Forsyth: That was always my thing, too, was this should be bringing them together, and I had a hard time wrapping my head around these two girls that just didn't connect because I think telling stories about women supporting women is so important, especially right now, but I think you see a glimmer of that...They're gonna need time to sort of sort it out, at least Gwen is, but yeah. There's definitely a glimmer of that, and I hope that that's something that we can explore a little more as well. Fingers crossed, if we get a Season 2.

Her parents are obviously too busy with their own mess to be focusing on Gwen, and then she doesn't have the role in the play that she wants. Who is she going to lean on going forward?
Forsyth: I think stress and pain can inspire you to do some things you might not normally do ... There's one person that she starts to connect with that she might not have connected with previously, but there's ... I guess I can say there's interest in Gordie, in Lou's son, that is explored a little bit in the upcoming episode, so an unlikely pairing.

Gordie is on his own rebellious streak. Will we see Gwen have one too?
Forsyth: I think these kids, all of the kids, but you know, if we're gonna speak to Gwen and Gordie, they're both going through some really heavy, dark, intense things, and I think they connect through that. Though their issues may be different, pain brings people together.

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Gwen has this really beautiful moment at the end of Episode 2 where she's singing to Lou. How does her finally being able to break those walls down help her going forward, or does it not really help her going forward?
Forsyth: I think it does...She's had this persona and this wall up for so long of, "I know what I want to do. I'm gonna do whatever I need to do to get there. Nobody messes with me," not because she's mean-spirited, but because she's determined, and I think finally being given permission to take that down a little and just release everything that she's been feeling and hiding for so long. That release changes a person and that permission to release changes a person.

So I think you see her hard shell soften a little bit, but it just opens up this waterfall of emotions, and you see all that she's dealing with. She's got a lot going on in her life not only at school, but at home, and Lou giving her permission to release I think is a very important part in Gwen's life, especially with the pressure that her mom puts on her, though it's out of love. She's just always been determined to be on all the time, and she's told that she can be human, and I think that's a really important moment for her.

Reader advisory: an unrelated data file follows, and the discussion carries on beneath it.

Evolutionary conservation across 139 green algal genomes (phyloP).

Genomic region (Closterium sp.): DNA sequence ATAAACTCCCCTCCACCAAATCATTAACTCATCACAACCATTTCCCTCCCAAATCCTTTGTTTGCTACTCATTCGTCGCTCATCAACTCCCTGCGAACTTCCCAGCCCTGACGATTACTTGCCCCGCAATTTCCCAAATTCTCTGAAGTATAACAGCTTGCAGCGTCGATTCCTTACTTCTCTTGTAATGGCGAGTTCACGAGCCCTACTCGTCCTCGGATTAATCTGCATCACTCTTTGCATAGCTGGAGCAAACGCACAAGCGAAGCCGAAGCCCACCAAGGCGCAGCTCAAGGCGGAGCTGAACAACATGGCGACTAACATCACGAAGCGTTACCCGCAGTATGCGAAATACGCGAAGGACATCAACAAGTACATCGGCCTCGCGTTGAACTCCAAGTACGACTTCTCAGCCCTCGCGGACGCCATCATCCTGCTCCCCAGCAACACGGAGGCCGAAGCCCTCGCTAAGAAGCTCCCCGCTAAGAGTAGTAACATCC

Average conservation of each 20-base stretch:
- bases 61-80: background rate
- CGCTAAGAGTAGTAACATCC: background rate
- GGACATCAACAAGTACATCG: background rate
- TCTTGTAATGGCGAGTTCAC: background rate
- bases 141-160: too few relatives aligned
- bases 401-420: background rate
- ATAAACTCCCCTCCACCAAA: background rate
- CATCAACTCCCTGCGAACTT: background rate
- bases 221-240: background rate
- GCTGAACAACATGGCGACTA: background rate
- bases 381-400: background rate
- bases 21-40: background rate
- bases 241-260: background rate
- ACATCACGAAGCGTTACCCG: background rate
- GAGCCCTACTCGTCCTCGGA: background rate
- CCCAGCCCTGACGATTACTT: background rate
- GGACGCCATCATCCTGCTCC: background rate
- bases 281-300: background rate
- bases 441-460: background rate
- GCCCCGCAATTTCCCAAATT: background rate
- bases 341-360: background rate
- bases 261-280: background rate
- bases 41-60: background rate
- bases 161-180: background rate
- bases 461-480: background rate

Does she accept that maybe the lead role isn't the best part for her? Not necessarily that she didn't deserve it, but that this role that she has is more fitting for where she is in her life right now?
Forsyth: I think that that sort of comes a little bit later. I think the initial anger and frustration and hurt of feeling like you were robbed is still very present in the first few episodes, but I definitely think that that is ... there's a spark of that when Lou talks about opening up and [says], "Ilse's an incredible role for you, especially. I know that you've got things going on." When Lou gives her that permission, I think there's a glimmer of that at the end of the second episode, and then I think the real discovery about Ilse being right for her is a little bit later.

What do you think that Gwen wants by the end of the musical?
Forsyth: Her ego and the vain side of her wants to prove herself and prove that even though she's not the first lead, she can still shine. But I think because of everything she's going through, I think the musical becomes a bit of an escape for her, and it's also -- for people who aren't aware of Spring Awakening or haven't seen it or listened to it -- it's a very, very dark musical, and so there are a lot of parallels in the show to what's going on in the students' lives, and I think for Gwen, by the end of the musical, it's more of a release. It's more of a therapy session almost, and so I think just getting through this time in her life is what she wants in the musical and in her personal life.

Rise airs Tuesdays at 9/8c on NBC.